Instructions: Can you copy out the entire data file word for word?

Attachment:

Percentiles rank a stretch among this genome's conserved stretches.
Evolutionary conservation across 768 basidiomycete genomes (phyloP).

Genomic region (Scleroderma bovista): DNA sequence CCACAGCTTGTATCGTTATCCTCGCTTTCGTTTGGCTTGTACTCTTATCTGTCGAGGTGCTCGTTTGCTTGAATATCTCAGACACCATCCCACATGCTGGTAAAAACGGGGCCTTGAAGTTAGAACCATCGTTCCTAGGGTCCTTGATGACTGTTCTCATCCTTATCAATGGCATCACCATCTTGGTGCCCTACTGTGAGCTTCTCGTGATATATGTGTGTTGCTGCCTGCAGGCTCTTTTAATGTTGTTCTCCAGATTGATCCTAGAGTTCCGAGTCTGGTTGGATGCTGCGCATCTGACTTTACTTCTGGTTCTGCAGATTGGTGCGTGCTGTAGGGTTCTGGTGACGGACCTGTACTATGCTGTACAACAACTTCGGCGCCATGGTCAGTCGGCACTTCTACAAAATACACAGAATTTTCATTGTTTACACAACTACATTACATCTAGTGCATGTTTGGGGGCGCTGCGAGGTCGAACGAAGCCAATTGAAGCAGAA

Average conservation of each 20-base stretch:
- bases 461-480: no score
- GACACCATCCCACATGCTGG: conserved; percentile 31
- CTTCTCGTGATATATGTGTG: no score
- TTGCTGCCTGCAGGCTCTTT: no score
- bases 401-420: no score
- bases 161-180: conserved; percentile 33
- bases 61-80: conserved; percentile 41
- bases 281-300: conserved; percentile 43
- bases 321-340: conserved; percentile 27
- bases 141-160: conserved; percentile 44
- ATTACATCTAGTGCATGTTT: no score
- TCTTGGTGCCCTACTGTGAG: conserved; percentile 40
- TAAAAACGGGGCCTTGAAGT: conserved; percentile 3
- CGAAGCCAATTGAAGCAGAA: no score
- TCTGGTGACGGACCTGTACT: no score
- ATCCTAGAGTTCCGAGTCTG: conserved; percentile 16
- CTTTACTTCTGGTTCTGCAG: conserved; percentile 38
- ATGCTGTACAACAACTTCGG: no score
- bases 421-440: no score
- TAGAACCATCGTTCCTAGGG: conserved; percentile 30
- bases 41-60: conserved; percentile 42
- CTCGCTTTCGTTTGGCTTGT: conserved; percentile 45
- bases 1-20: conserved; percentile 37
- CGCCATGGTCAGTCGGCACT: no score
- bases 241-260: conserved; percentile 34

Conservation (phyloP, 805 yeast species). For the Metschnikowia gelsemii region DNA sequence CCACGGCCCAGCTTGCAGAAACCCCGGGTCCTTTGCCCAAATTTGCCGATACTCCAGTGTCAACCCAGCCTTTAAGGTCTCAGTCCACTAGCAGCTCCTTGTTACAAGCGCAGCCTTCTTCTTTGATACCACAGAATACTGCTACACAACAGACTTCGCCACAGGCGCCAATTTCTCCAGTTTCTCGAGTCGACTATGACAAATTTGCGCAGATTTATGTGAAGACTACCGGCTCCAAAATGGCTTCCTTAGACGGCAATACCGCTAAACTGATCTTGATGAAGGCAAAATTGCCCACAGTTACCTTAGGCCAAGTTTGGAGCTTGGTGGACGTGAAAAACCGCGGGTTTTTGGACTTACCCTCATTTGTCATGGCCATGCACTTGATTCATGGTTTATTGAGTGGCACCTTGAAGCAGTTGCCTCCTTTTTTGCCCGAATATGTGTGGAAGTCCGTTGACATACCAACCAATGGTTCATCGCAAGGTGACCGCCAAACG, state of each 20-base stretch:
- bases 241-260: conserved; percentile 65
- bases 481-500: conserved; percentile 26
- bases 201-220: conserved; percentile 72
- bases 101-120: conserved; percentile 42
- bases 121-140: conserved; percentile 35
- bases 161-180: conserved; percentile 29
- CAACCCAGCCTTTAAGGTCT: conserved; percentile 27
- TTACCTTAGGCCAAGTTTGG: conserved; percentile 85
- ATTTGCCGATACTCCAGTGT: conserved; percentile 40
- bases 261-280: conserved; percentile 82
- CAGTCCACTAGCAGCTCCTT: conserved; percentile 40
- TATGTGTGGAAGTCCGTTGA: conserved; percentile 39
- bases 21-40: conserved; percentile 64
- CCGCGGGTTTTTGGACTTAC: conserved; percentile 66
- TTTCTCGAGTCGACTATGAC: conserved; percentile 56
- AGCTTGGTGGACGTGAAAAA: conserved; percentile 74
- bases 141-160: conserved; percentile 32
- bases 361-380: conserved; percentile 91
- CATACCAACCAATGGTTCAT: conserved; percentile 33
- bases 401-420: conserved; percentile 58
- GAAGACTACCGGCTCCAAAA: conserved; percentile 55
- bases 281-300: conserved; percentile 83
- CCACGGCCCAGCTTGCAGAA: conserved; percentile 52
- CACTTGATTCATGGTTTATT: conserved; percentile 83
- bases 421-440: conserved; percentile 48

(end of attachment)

Percentiles rank a stretch among this genome's conserved stretches.
Evolutionary conservation across 768 basidiomycete genomes (phyloP).

Genomic region (Scleroderma bovista): DNA sequence CCACAGCTTGTATCGTTATCCTCGCTTTCGTTTGGCTTGTACTCTTATCTGTCGAGGTGCTCGTTTGCTTGAATATCTCAGACACCATCCCACATGCTGGTAAAAACGGGGCCTTGAAGTTAGAACCATCGTTCCTAGGGTCCTTGATGACTGTTCTCATCCTTATCAATGGCATCACCATCTTGGTGCCCTACTGTGAGCTTCTCGTGATATATGTGTGTTGCTGCCTGCAGGCTCTTTTAATGTTGTTCTCCAGATTGATCCTAGAGTTCCGAGTCTGGTTGGATGCTGCGCATCTGACTTTACTTCTGGTTCTGCAGATTGGTGCGTGCTGTAGGGTTCTGGTGACGGACCTGTACTATGCTGTACAACAACTTCGGCGCCATGGTCAGTCGGCACTTCTACAAAATACACAGAATTTTCATTGTTTACACAACTACATTACATCTAGTGCATGTTTGGGGGCGCTGCGAGGTCGAACGAAGCCAATTGAAGCAGAA

Average conservation of each 20-base stretch:
- bases 461-480: no score
- GACACCATCCCACATGCTGG: conserved; percentile 31
- CTTCTCGTGATATATGTGTG: no score
- TTGCTGCCTGCAGGCTCTTT: no score
- bases 401-420: no score
- bases 161-180: conserved; percentile 33
- bases 61-80: conserved; percentile 41
- bases 281-300: conserved; percentile 43
- bases 321-340: conserved; percentile 27
- bases 141-160: conserved; percentile 44
- ATTACATCTAGTGCATGTTT: no score
- TCTTGGTGCCCTACTGTGAG: conserved; percentile 40
- TAAAAACGGGGCCTTGAAGT: conserved; percentile 3
- CGAAGCCAATTGAAGCAGAA: no score
- TCTGGTGACGGACCTGTACT: no score
- ATCCTAGAGTTCCGAGTCTG: conserved; percentile 16
- CTTTACTTCTGGTTCTGCAG: conserved; percentile 38
- ATGCTGTACAACAACTTCGG: no score
- bases 421-440: no score
- TAGAACCATCGTTCCTAGGG: conserved; percentile 30
- bases 41-60: conserved; percentile 42
- CTCGCTTTCGTTTGGCTTGT: conserved; percentile 45
- bases 1-20: conserved; percentile 37
- CGCCATGGTCAGTCGGCACT: no score
- bases 241-260: conserved; percentile 34

Conservation (phyloP, 805 yeast species). For the Metschnikowia gelsemii region DNA sequence CCACGGCCCAGCTTGCAGAAACCCCGGGTCCTTTGCCCAAATTTGCCGATACTCCAGTGTCAACCCAGCCTTTAAGGTCTCAGTCCACTAGCAGCTCCTTGTTACAAGCGCAGCCTTCTTCTTTGATACCACAGAATACTGCTACACAACAGACTTCGCCACAGGCGCCAATTTCTCCAGTTTCTCGAGTCGACTATGACAAATTTGCGCAGATTTATGTGAAGACTACCGGCTCCAAAATGGCTTCCTTAGACGGCAATACCGCTAAACTGATCTTGATGAAGGCAAAATTGCCCACAGTTACCTTAGGCCAAGTTTGGAGCTTGGTGGACGTGAAAAACCGCGGGTTTTTGGACTTACCCTCATTTGTCATGGCCATGCACTTGATTCATGGTTTATTGAGTGGCACCTTGAAGCAGTTGCCTCCTTTTTTGCCCGAATATGTGTGGAAGTCCGTTGACATACCAACCAATGGTTCATCGCAAGGTGACCGCCAAACG, state of each 20-base stretch:
- bases 241-260: conserved; percentile 65
- bases 481-500: conserved; percentile 26
- bases 201-220: conserved; percentile 72
- bases 101-120: conserved; percentile 42
- bases 121-140: conserved; percentile 35
- bases 161-180: conserved; percentile 29
- CAACCCAGCCTTTAAGGTCT: conserved; percentile 27
- TTACCTTAGGCCAAGTTTGG: conserved; percentile 85
- ATTTGCCGATACTCCAGTGT: conserved; percentile 40
- bases 261-280: conserved; percentile 82
- CAGTCCACTAGCAGCTCCTT: conserved; percentile 40
- TATGTGTGGAAGTCCGTTGA: conserved; percentile 39
- bases 21-40: conserved; percentile 64
- CCGCGGGTTTTTGGACTTAC: conserved; percentile 66
- TTTCTCGAGTCGACTATGAC: conserved; percentile 56
- AGCTTGGTGGACGTGAAAAA: conserved; percentile 74
- bases 141-160: conserved; percentile 32
- bases 361-380: conserved; percentile 91
- CATACCAACCAATGGTTCAT: conserved; percentile 33
- bases 401-420: conserved; percentile 58
- GAAGACTACCGGCTCCAAAA: conserved; percentile 55
- bases 281-300: conserved; percentile 83
- CCACGGCCCAGCTTGCAGAA: conserved; percentile 52
- CACTTGATTCATGGTTTATT: conserved; percentile 83
- bases 421-440: conserved; percentile 48